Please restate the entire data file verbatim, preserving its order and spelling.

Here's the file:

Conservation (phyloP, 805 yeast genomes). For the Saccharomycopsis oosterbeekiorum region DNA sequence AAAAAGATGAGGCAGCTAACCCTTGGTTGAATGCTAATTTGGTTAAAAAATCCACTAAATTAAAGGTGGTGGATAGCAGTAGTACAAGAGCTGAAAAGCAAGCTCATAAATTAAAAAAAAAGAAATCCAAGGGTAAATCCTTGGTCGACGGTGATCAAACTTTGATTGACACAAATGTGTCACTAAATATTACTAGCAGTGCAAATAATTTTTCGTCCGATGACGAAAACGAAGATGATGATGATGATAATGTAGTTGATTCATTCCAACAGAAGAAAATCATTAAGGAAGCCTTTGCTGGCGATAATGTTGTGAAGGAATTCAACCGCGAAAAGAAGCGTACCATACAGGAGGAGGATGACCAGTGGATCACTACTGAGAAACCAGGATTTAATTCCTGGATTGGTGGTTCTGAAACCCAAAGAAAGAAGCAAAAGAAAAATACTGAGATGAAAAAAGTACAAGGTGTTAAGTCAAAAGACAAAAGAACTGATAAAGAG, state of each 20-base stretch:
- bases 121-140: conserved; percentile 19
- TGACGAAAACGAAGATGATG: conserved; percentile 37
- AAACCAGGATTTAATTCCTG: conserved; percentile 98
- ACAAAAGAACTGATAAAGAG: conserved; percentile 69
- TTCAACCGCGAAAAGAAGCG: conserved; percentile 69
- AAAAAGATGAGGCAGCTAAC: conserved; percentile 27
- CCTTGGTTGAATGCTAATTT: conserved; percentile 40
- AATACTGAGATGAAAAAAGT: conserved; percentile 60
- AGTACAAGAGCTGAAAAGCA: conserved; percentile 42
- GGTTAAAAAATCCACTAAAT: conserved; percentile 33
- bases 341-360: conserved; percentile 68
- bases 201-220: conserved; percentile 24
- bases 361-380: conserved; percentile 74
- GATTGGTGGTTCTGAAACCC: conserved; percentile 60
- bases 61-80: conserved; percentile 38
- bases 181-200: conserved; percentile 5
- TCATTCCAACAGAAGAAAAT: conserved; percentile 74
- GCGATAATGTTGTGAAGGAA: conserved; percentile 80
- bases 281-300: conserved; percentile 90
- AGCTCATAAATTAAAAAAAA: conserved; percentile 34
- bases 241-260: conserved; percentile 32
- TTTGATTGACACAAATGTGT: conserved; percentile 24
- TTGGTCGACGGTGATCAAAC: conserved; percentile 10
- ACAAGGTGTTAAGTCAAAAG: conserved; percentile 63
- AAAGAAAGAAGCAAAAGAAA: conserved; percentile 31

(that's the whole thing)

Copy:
Conservation (phyloP, 805 yeast genomes). For the Saccharomycopsis oosterbeekiorum region DNA sequence AAAAAGATGAGGCAGCTAACCCTTGGTTGAATGCTAATTTGGTTAAAAAATCCACTAAATTAAAGGTGGTGGATAGCAGTAGTACAAGAGCTGAAAAGCAAGCTCATAAATTAAAAAAAAAGAAATCCAAGGGTAAATCCTTGGTCGACGGTGATCAAACTTTGATTGACACAAATGTGTCACTAAATATTACTAGCAGTGCAAATAATTTTTCGTCCGATGACGAAAACGAAGATGATGATGATGATAATGTAGTTGATTCATTCCAACAGAAGAAAATCATTAAGGAAGCCTTTGCTGGCGATAATGTTGTGAAGGAATTCAACCGCGAAAAGAAGCGTACCATACAGGAGGAGGATGACCAGTGGATCACTACTGAGAAACCAGGATTTAATTCCTGGATTGGTGGTTCTGAAACCCAAAGAAAGAAGCAAAAGAAAAATACTGAGATGAAAAAAGTACAAGGTGTTAAGTCAAAAGACAAAAGAACTGATAAAGAG, state of each 20-base stretch:
- bases 121-140: conserved; percentile 19
- TGACGAAAACGAAGATGATG: conserved; percentile 37
- AAACCAGGATTTAATTCCTG: conserved; percentile 98
- ACAAAAGAACTGATAAAGAG: conserved; percentile 69
- TTCAACCGCGAAAAGAAGCG: conserved; percentile 69
- AAAAAGATGAGGCAGCTAAC: conserved; percentile 27
- CCTTGGTTGAATGCTAATTT: conserved; percentile 40
- AATACTGAGATGAAAAAAGT: conserved; percentile 60
- AGTACAAGAGCTGAAAAGCA: conserved; percentile 42
- GGTTAAAAAATCCACTAAAT: conserved; percentile 33
- bases 341-360: conserved; percentile 68
- bases 201-220: conserved; percentile 24
- bases 361-380: conserved; percentile 74
- GATTGGTGGTTCTGAAACCC: conserved; percentile 60
- bases 61-80: conserved; percentile 38
- bases 181-200: conserved; percentile 5
- TCATTCCAACAGAAGAAAAT: conserved; percentile 74
- GCGATAATGTTGTGAAGGAA: conserved; percentile 80
- bases 281-300: conserved; percentile 90
- AGCTCATAAATTAAAAAAAA: conserved; percentile 34
- bases 241-260: conserved; percentile 32
- TTTGATTGACACAAATGTGT: conserved; percentile 24
- TTGGTCGACGGTGATCAAAC: conserved; percentile 10
- ACAAGGTGTTAAGTCAAAAG: conserved; percentile 63
- AAAGAAAGAAGCAAAAGAAA: conserved; percentile 31